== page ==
“Religious Soundscapes” audio exhibit explores the practice of religion

What does religion look like? To this writer, raised Presbyterian, it sounds like “The Doxology” — the weekly hymn that added an explosion of passion to the otherwise low-key services I attended as a child.

But religion has many sounds, reflecting its multitude of forms and the circumstances of its practice. That’s the point of Religious soundscapes, an audio exhibit installed through mid-July at Ohio State’s Urban Arts Space, located downtown in the former Lazarus Building. The show is an outgrowth of the American Religious Sounds Project, which OSU comparative studies professor Isaac Weiner started in collaboration with Michigan State professor Amy DeRogatis in 2014.

When they started working on the project, Weiner says, “people assumed that when we said ‘religion sounds,’ we really meant music or formal liturgy.” However, the project also includes sounds related to religious practices conducted in other places, including the home, outdoors, and, after the onset of the COVID-19 pandemic, online. Indeed, the OSU exposition is largely divided not by faith but by the locations in which the sound clips were recorded.

A man blowing a shofar during a Jewish Rosh Hashanah ceremony in Bexley

At the show’s opening reception on May 24, it immediately became clear that such a gathering was not the best way to enjoy an audio exhibit, as the voices of the attendees echoed off the walls and made it difficult to read. hearing many recorded sounds. One exception was a relatively isolated installation that allows visitors to experience the rhythmic chanting of a local Wiccan coven in “surround sound”. Perhaps that’s why it was a favorite of several visitors, including two women who commented on the way out. “I was surprised it made me so emotional,” one said. “After sitting there for a little while, it resonated with me.”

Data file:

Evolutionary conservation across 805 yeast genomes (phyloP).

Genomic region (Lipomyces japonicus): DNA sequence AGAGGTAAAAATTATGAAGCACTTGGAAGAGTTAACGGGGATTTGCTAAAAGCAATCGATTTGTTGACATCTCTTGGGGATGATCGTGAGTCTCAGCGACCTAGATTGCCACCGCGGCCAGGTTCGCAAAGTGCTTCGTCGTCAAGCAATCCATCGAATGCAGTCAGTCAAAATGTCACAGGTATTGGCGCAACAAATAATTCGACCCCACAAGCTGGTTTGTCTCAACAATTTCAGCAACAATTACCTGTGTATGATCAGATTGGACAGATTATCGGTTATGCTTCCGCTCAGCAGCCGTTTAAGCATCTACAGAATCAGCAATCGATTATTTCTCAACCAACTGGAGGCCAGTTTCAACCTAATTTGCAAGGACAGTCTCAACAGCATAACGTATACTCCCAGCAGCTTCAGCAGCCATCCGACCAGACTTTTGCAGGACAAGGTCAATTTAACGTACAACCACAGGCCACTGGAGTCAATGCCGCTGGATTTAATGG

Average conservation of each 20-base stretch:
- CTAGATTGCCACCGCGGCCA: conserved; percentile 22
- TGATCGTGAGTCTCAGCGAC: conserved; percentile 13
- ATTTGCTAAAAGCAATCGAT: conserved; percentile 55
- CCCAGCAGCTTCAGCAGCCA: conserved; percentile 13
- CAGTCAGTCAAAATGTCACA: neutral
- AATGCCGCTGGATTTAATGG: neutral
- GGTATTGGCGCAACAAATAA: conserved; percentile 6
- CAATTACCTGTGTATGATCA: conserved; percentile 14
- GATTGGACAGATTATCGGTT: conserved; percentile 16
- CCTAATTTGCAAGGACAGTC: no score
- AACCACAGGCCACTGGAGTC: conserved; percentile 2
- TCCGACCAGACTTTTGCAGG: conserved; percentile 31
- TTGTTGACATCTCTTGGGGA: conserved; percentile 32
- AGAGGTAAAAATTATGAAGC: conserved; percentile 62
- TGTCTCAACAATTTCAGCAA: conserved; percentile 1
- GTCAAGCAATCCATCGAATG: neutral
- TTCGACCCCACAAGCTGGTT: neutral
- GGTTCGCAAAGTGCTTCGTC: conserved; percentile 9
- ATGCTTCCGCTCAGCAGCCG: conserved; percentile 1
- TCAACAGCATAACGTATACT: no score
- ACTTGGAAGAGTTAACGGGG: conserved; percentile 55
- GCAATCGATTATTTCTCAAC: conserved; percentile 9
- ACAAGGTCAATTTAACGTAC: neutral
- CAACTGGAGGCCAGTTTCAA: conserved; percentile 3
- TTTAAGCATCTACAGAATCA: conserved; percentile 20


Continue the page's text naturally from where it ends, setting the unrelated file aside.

The Wiccan installation was produced by two of the project’s four co-curators, Lauren Pond and Alison Furlong. “I visited [coven members] and recorded them doing a group chant called the ‘cone of power,’ which is a ritual that is done to increase energy for magical purposes,” Pond explains. She adds that it is one of her favorite parts on the show due to the relationships she has developed with the coven members over the years.

A Diwali celebration at the Bharatiya Hindu Temple in Powell

For even more personal reasons, Weiner says his favorite piece is a recording of his young children repeating the “Sh’ma,” a Jewish prayer traditionally recited before bedtime and after waking up in the morning. For Weiner, the article illustrates that “religion is not only something formally done in institutions, but [is] very intimate and domestic and made at home as a daily ritual of life.

Although it reflects many spiritual practices and sometimes reveals their commonalities, Weiner says Religious soundscapes also explores differences that sometimes cause friction. Weiner addressed this question in an earlier book, 2013’s “Religion Out Loud.” he said, ‘when do we start listening?'”

Religious soundscapes continue through July 16 at the Urban Arts Space, 50 W. Town St., uas.osu.edu.

This story is from the July 2022 issue of Columbus Monthly.

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